Former CIA Director Blames Paris Attacks On Edward Snowden While Ignoring Surveillance Failures

Edward Snowden (Wikimedia Commons)

Edward Snowden (Wikimedia Commons)

Former CIA Director Michael Morell said in a recent interview with Politico’s Michael Hirsh, that Edward Snowden was responsible for the recent terrorist attacks in Paris. Morrell went on to deny the extent of the NSA data collection program and deny that the program posed a privacy risk for American citizens. Morell also said that since the world knows the extent of the US spying programs, terrorist groups like ISIS are able to learn how to avoid detection. Morell, of course, neglected to mention that French authorities were warned various times about the attacks before they happened, and allowed the attackers to slip through their fingers in an environment that was already a total police state.

In the interview, Morell said:

First, ISIS went to school on how we were collecting intelligence on terrorist organizations by using telecommunications technologies. And when they learned that from the Snowden disclosures, they were able to adapt to it and essentially go silent … And so, part of their rise was understanding what our capabilities were, adjusting to them so we couldn’t see them. No doubt in my mind. And the people who say otherwise are just trying to defend Edward Snowden.

Two—and much more damaging: The Snowden disclosures created this perception that people’s privacy was being put at significant risk. It wasn’t only the Snowden disclosures about [Section] 215 [of the PATRIOT Act, allowing for the mass collection of telephone metadata] that created that, it was the media’s handling of it. The media went to the darkest corner of the room, the CNNs and the FOXes etc. of the world, those people who have a 24/7 news cycle. In those early days, if you were watching CNN, they were saying the NSA is listening to your phone calls. It’s reading your emails. When you call your grandma in Arkansas, the NSA knows. All total bulls–t. They made the public more concerned about the privacy issue than the legitimate facts should have done. And so, the result of that was everything you’ve seen. The constraining of 215. The IT companies building encryption without keys. That is all, at the end of the day, back in Snowden’s lap, in my view.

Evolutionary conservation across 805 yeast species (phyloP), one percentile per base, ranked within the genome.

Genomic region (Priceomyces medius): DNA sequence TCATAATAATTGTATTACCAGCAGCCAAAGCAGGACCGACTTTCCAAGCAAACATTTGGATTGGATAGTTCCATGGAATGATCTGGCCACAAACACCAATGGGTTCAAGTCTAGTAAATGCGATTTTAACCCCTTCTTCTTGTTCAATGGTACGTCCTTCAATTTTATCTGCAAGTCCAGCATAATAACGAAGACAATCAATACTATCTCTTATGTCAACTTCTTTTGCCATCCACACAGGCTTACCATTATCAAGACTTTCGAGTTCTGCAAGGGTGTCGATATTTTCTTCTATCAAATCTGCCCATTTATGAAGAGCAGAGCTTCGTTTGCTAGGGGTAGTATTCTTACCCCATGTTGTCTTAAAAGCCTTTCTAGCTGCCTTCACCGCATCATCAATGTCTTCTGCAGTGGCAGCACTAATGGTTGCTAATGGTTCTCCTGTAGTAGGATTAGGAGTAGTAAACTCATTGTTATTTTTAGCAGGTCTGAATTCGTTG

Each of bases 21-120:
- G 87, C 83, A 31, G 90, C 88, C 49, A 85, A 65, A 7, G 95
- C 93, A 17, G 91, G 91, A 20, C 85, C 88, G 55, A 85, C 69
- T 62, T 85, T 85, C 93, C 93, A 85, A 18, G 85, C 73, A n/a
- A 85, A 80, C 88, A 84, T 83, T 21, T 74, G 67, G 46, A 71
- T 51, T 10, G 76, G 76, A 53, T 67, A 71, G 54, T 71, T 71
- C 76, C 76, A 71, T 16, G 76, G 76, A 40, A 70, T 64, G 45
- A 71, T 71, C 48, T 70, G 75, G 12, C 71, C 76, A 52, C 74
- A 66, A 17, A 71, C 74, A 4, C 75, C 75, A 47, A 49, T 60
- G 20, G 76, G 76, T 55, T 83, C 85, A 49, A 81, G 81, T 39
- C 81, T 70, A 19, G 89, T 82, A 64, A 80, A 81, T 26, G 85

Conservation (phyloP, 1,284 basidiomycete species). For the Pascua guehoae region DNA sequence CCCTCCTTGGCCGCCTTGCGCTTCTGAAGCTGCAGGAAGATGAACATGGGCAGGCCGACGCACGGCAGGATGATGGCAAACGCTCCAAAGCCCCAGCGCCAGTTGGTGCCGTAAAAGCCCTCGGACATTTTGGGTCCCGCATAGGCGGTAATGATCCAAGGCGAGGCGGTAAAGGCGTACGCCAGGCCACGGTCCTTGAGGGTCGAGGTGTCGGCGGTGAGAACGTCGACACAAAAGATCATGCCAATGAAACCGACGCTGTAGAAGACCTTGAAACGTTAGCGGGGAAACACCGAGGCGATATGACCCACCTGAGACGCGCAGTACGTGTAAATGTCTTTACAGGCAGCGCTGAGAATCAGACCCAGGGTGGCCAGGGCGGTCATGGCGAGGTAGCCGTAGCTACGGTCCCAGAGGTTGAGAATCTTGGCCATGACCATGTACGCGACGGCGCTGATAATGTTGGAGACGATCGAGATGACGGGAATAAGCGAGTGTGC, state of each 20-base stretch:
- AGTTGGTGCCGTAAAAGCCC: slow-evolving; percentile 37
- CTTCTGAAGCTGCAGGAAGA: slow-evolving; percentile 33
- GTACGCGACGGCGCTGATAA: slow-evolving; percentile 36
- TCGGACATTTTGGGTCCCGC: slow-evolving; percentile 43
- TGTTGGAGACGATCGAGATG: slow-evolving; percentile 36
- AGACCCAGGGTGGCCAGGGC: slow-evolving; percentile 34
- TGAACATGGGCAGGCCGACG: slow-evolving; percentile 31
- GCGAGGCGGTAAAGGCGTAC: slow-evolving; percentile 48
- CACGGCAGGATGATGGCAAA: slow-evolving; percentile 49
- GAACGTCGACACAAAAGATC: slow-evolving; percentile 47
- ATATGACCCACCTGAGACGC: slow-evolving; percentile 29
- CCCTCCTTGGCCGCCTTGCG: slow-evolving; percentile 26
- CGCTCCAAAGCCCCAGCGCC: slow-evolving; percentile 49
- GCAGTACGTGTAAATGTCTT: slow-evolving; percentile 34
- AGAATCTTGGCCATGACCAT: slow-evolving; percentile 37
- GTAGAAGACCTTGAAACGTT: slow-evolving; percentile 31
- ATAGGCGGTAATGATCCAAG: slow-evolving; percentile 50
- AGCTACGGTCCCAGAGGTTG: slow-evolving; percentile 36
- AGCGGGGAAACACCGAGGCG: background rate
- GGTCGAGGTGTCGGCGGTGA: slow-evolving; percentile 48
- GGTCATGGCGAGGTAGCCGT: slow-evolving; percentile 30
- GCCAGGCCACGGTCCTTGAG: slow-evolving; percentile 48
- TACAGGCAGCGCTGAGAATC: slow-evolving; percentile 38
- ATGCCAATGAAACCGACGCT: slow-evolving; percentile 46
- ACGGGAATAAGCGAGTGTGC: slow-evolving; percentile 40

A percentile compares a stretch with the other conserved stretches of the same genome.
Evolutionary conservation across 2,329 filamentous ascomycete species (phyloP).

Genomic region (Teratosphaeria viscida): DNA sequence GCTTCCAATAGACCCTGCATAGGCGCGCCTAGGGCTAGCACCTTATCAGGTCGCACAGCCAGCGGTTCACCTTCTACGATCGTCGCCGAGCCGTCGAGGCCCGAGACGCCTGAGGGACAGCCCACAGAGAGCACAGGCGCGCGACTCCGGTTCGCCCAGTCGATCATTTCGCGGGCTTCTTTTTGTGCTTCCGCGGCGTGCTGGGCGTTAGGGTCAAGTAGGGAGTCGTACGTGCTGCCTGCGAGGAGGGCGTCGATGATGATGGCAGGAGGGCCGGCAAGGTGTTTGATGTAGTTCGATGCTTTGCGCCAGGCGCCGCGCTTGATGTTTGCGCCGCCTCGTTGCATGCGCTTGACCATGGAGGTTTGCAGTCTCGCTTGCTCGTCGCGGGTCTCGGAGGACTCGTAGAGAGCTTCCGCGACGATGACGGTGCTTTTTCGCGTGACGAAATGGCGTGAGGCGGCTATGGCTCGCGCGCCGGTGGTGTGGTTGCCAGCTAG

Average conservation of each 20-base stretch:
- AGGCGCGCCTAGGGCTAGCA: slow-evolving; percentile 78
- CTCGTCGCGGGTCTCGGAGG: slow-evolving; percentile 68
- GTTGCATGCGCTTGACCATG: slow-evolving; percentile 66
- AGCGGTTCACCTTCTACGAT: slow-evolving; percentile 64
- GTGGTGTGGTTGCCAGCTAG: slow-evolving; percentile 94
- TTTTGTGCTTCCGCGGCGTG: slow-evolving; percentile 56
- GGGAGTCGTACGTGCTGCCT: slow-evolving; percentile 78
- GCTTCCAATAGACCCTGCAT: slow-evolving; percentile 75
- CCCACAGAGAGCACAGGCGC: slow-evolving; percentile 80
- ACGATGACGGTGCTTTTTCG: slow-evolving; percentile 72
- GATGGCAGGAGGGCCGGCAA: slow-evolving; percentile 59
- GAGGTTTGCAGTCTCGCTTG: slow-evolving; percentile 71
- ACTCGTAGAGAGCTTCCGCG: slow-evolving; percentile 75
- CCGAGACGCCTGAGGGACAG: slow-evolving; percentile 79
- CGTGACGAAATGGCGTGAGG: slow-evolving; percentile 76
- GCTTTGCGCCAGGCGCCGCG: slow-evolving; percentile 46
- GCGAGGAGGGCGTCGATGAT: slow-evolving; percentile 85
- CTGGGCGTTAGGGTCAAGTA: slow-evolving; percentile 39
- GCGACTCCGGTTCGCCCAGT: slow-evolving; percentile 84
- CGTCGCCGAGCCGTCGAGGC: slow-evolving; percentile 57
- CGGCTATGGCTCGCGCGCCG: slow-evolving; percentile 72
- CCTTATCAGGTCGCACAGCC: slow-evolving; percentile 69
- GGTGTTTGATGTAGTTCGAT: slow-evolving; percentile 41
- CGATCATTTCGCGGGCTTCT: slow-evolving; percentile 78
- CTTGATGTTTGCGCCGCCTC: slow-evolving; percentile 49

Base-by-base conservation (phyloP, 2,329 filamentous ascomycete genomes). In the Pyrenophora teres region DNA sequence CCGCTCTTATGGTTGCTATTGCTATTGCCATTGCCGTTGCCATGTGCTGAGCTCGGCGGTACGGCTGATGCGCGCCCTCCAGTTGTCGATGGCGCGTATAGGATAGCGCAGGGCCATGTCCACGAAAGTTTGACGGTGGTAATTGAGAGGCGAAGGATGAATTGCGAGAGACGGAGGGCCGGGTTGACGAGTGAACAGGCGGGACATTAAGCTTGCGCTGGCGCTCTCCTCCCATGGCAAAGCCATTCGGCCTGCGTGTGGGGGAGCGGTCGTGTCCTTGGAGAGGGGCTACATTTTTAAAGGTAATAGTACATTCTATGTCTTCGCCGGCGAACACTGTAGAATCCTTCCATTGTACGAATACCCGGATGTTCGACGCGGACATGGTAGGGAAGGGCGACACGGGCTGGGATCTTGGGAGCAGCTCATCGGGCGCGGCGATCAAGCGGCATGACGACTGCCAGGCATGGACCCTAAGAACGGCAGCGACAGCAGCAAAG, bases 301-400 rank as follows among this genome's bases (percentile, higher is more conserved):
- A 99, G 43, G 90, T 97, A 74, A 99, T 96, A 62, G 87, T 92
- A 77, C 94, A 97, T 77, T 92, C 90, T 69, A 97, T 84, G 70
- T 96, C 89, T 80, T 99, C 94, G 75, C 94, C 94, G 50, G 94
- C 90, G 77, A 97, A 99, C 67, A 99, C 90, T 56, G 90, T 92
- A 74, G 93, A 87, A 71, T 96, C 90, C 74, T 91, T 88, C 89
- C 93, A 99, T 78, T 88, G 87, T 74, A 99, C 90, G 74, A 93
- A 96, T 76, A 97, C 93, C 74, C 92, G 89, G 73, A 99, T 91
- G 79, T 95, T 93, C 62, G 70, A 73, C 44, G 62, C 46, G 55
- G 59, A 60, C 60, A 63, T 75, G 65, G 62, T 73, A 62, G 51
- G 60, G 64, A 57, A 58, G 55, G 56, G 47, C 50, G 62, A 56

As far as Paris goes, we don’t know for sure yet how these guys communicate among themselves and how they communicated back to the ISIS leadership in Iraq and Syria, but I’m fairly confident we’re going to learn they used these encrypted communication applications that have commercial encryption and are extremely difficult for companies to break—and which the companies have made the decision not to produce a key for. Even if the government goes to them with a warrant, they can’t give them anything because they don’t have a key. These companies made these decisions about encryption when they were finding it very difficult to sell their products overseas because the Snowden disclosures created the impression that the U.S. government was inside this hardware and software produced by them. They needed to do something to deal with the perception.

Morell spoke with conviction, but his fear mongering and blaming overlooked the fact that attempted terrorist attacks are usually successful because of failed, incompetent or ignored intelligence on the part of the government. In the case of the attacks in Paris, the government had prior knowledge that it was going to take place, and were warned numerous times that something was being planned. The government either ignored the threats or failed to provide an adequate solution for them before they took place.

Police and government agents even allowed suspects to slip through their fingers on several occasions, one of them, who is still on the run, was even able to get through a police ID check after the attack. These failures in government intelligence and security have nothing to do with encryption or the fact that people all over the world now know that they are being spied on. This same argument of “national security” has been used to keep unpopular programs away from public view for many generations.

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John Vibes is an author and researcher who organizes a number of large events including the Free Your Mind Conference. He also has a publishing company where he offers a censorship free platform for both fiction and non-fiction writers. You can contact him and stay connected to his work at his Facebook page. You can purchase his books, or get your own book published at his website

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